A lot of lifters use the excuse that they can't perform three full-body workouts a week because they just can't do justice to their other bodyparts if they train legs first. They say they're too tired to do any good work for the muscles of their chest and shoulder region, back or arms.

The reason for this is, they're out of shape. After a few weeks on a whole-body routine they'll have their strength back up to their previous levels on all bodyparts, and before long they'll have surpassed previous personal records.

Another advantage for advanced lifters is that their muscle groups get worked more frequently. Yes, I know what you're thinking. Haven't I advocated very infrequent training in the past? Sure - for lifters who have been grinding away for months or years on a multiple-set, multiple-rep, multiple exercise per bodypart, multiple days per week program. That type of training wreaks havoc on cortisol levels and depletes testosterone and recovery levels to such a degree that they require a bout of brief, infrequent training.

The opposite is also true, however. If bodybuilders have been performing infrequent workouts for an extended period of time, then an 8 to 12 week stint - or as long as the gains keep coming - of a three times per week full-body routine is in order.

Here's the kicker for advanced bodybuilders. You still hit each bodypart heavy only once a week. The other two full-body sessions are light and medium workouts.

Here's an example of the type of routine you should commit to when you graduate from the intermediate program.

Advanced Program One

Heavy Workout

Squat - 5 x 5, 1 x 10 reps. 
Perform two warmup sets followed by three all-out sets of 5 reps. Pick a weight that you know you'll have to struggle to get the 5 reps with on all three sets. Whenever you manage 5 reps on all three sets add weight at the next workout. After the last set, drop the weight down for one set of 10 reps. These 10 reps should be next to impossible to perform.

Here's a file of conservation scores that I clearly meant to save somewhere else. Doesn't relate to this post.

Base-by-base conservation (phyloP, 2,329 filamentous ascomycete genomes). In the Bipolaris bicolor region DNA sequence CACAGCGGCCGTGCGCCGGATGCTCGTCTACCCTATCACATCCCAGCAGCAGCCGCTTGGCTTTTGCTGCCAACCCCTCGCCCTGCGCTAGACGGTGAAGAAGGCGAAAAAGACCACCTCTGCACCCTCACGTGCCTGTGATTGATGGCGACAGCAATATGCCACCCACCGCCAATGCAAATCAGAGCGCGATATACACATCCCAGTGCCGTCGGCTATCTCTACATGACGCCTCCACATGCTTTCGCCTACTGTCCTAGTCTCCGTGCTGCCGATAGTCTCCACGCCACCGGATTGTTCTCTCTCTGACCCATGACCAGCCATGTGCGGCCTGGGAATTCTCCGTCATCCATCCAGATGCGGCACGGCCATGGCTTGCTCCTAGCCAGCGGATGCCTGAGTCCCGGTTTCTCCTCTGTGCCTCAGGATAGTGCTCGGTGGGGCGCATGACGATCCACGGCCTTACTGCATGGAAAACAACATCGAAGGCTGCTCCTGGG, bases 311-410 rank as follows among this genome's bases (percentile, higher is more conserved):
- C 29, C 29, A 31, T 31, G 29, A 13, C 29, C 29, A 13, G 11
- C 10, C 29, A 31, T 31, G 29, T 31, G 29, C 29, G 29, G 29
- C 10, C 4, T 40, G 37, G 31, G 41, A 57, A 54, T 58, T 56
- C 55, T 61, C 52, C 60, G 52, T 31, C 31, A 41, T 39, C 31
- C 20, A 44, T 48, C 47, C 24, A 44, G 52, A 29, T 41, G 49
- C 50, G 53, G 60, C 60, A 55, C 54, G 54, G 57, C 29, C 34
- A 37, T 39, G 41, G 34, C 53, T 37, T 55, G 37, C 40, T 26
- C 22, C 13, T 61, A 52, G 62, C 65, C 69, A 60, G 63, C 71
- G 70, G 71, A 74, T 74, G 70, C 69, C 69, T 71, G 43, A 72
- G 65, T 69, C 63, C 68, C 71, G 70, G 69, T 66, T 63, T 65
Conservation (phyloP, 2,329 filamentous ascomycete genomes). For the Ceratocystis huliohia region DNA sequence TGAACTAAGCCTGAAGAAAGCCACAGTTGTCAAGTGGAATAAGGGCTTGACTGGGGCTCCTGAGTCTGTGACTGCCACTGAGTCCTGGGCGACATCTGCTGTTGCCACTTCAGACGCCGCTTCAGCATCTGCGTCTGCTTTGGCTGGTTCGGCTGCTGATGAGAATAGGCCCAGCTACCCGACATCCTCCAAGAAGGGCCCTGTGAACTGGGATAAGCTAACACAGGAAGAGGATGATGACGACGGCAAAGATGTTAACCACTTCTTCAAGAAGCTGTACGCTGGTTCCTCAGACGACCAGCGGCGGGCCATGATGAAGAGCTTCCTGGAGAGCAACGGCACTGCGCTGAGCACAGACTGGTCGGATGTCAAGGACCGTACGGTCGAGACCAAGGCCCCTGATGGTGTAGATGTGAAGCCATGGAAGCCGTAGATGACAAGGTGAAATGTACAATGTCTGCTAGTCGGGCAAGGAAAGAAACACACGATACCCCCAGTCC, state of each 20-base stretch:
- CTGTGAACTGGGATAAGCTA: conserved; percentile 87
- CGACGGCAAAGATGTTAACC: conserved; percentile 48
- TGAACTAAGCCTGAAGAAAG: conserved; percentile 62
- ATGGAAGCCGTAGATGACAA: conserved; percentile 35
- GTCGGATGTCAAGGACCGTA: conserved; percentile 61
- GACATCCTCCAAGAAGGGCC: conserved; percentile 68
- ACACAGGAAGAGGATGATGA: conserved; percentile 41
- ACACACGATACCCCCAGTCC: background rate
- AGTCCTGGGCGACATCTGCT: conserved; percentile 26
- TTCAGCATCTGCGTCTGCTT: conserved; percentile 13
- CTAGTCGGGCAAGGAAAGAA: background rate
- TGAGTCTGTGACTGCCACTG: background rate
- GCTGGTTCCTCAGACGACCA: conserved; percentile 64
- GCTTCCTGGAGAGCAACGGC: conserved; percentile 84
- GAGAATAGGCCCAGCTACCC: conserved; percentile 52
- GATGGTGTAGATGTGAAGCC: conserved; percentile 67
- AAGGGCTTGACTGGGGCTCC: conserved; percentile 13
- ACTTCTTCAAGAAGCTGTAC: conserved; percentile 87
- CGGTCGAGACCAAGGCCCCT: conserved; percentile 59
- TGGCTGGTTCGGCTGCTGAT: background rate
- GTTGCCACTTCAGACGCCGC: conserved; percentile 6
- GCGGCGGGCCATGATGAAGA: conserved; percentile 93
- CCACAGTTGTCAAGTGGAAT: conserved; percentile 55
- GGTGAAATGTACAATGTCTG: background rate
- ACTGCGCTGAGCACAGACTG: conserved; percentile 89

Bench Press - 5 x 5, 1 x 10.  

Follow the same plan as the squats. 

Deadlift - 5 x 5. 

Use the same plan as above, but omit the higher rep set.

Overhead Push Press - 5 x 8.

Do two warmup sets of 8 followed by three work sets, going as heavy as possible for 8 reps.

Barbell Curl - 5 x 8.

Incline Situp - 3 x 45.

Do these on an incline board. Perform 15 reps as regular situps, 15 reps twisting to the right side, and 15 reps twisting to the left side. For three sets.

Light Workout

Squat - 5 x 5. 

Use a weight that's 60-65% of the weight you used in the heavy workout. In other words, if you squatted 300 pounds on Monday for your three work sets, you'd use about 180-195 pounds on these. You'll probably only need one warmup set so you can do the remaining four sets with your lighter work set weight. Concentrate on SPEED and EXPLOSIVENESS during these work sets. The concentric portion of each lift should go quickly.